Thursday, April 6, 2006

The Frugalware Development Team describes ­­Frugalware as a general purpose Linux distribution, designed for intermediate users who are not afraid of text mode. Frugalware also plans to offer a live CD with desktop options, to be developed by one of its teams. A live CD enables running the Linux software on most compatible Intel and AMD chipset architectures, without having to partition a drive.

A freelance journalist writing for Wikinews interviewed the founder of Frugalware Linux, Miklós Vajna.

Wikinews: Frugalware is a slack distribution at present. Are there plans for developing binary package management platforms of it?

Miklós Vajna: Our package manager is called pacman, and its primary purpose is to install binary packages. If you want to install packages from source, you can use our “repoman” tool.

Wikinews: What are your visions for the future of Frugalware, do you plan to globally distribute it as a product, and would you consider allowing a major corporation to sponsor your efforts?

Miklós Vajna: The second. Frugalware is free, but maintaining it needs hardware, mirrors, money. We got several donations already (build servers), and we continuously need them. If a corporation want to sponsor us, I think that is totally O.K. 🙂

Wikinews: What is Arch Linux in relationship to your project? And how do their efforts fit into your game plan?

Miklós Vajna: The common [thing] in Arch Linux and Frugalware is the package manager. (To be strict: nothing else.) Developing our package manager is a common effort. If anyone [is] interested in its development, he/she can subscribe to the pacman development mailing list.

Wikinews: I’ve successfully installed Frugalware, OpenSUSE, and WinXP on the same box. Do you see a lot of people doing this sort of thing in the future?

Miklós Vajna: We support having more than one operating system on a single machine — though this matters only in case Frugalware is the last installed operating system. We do not have any statistics about what operating systems do other people use besides Frugalware, if they have more than one.

Wikinews: Is it possible that PearPC and Frugalware may have a relationship to distribute the PearPC Emulator with Frugalware in the future?

Miklós Vajna: It is already available [1].

Wikinews: What kinds of software might you include with further editions of Frugalware? Is Muse part of the base package for electronic musicians, or will you have those sorts of things?

Miklós Vajna: No [2]. It is not available at the moment. You can request a package by filing a feature request to our Bug Tracking System, at [3].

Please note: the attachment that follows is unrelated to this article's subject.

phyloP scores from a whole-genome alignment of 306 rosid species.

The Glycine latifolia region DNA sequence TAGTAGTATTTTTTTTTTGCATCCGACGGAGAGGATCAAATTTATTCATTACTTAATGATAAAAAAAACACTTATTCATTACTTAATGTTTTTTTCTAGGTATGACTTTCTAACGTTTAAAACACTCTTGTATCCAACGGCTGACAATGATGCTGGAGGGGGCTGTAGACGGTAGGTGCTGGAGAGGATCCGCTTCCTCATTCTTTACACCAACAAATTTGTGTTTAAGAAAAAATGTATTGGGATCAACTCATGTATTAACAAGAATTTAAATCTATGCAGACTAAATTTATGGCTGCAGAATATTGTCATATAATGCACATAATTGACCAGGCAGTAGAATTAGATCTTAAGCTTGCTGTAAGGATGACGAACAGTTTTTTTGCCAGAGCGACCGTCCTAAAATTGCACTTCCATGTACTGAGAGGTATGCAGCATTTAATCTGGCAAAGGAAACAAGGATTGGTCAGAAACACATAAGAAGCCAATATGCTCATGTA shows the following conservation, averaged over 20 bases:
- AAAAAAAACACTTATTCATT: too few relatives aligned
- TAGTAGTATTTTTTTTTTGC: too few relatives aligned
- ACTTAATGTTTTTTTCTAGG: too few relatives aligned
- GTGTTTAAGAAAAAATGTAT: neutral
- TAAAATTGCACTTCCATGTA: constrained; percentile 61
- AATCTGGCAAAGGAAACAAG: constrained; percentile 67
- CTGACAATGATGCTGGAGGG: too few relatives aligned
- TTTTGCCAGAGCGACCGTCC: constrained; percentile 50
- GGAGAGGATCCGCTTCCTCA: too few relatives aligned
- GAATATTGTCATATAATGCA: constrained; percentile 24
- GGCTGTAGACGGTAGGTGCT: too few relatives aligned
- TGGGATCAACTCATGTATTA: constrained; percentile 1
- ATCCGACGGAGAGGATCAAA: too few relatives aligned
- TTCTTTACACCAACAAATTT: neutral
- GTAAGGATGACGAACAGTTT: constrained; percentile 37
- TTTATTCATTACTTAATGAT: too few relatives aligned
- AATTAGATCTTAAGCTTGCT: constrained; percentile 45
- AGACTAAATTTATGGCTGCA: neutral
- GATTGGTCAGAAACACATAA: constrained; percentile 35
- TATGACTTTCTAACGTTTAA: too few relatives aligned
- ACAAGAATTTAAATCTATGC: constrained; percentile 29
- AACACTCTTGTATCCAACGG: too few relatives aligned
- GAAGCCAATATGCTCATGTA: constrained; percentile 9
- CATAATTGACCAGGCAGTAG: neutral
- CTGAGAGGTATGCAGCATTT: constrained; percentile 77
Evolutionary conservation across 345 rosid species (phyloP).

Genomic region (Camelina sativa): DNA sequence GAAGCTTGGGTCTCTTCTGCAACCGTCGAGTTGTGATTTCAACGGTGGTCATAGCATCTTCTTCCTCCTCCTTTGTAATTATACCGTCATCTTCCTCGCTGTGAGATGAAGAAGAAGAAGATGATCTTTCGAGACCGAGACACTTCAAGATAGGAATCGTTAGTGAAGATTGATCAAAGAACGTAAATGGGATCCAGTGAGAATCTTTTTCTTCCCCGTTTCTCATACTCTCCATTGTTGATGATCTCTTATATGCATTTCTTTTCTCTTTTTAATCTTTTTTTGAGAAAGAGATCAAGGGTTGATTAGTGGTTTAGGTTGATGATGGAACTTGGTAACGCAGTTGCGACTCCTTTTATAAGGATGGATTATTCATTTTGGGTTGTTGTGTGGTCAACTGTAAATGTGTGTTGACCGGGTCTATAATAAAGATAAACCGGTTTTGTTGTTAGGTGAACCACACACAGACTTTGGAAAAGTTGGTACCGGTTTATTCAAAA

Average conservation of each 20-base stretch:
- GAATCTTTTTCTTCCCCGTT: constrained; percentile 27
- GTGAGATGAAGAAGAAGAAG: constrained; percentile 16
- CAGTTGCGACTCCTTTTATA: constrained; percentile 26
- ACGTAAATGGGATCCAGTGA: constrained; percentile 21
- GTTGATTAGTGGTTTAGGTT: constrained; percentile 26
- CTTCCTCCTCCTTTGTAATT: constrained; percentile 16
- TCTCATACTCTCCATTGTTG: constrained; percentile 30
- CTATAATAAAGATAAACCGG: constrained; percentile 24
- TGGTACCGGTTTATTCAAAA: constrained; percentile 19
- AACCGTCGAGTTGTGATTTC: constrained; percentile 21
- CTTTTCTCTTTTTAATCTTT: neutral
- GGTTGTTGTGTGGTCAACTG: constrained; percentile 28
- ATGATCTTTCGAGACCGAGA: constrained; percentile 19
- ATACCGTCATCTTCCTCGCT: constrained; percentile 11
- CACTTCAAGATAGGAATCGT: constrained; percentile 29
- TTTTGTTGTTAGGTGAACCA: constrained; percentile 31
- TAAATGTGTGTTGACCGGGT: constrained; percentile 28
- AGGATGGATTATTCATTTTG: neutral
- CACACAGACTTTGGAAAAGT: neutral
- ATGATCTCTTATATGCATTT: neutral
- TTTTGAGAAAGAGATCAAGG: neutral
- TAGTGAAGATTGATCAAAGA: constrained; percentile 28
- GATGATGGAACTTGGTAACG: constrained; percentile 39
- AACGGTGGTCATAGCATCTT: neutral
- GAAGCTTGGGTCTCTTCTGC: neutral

Wikinews: Is the autoupdating feature of Frugalware unique to Frugalware and perhaps a keystone to future developments?

Miklós Vajna: I have never tried other autoupdating features. What one can see is that upgrading even from the previous stable release — which means installing 6 months of update at once — requires only a few tricks, and these are documented. So it works as it should, and we always pay attention not to break this great feature.

Wikinews: What can new users of Frugalware do to test and relay infotmation back to the developers through the correct channels?

Miklós Vajna: We have released stable versions two times a year. There are testing releases every two months. If one would like to help us, then download these releases, test them, and if something is broken, then file a bug report to the BTS (mentioned above already).

Frugalware has new X Windows video drivers that provide a major speed improvement over available patches for previous editions of Linux. Alex Smith has been working on them as a developer.

In addition, the PearPC emulator mentioned above, which comes with the package manager, may, with proper tuning and installation of a legal copy of Mac OSX, enable many Intel and AMD Frugalware users to use the Apple OS on their desktops. Alex Smith is also a contact person for the PearPC project, which can also be found in irc:// and at

The official release time of the latest edition frugalware-0.4 was Mar 30 07:42:21. The developers can be reached for comment through IRC at #frugalware in the network.

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Wikinews interviews specialists on China, Iran, Russia support for al-Assad

Monday, September 23, 2013

Over the past week, diplomatic actions have averted — or, at least delayed — military strikes on Syria by the United States. Wikinews sought input from a range of international experts on the situation; and, the tensions caused by Russia’s support for the al-Assad regime despite its apparent use of chemical weapons.

File:Ghouta chemical attack map.svg

Tensions in the country increased dramatically, late August when it was reported between 100 and 1,300 people were killed in an alleged chemical attack. Many of those killed appeared to be children, with some of the pictures and video coming out of the country showing — according to witnesses — those who died from apparent suffocation; some foaming at the mouth, others having convulsions.

Amongst Syria’s few remaining allies, Iran, China, and Russia continue to oppose calls for military intervention. In an effort to provide a better-understanding of the reasoning behind their ongoing support, the following people were posed a range of questions.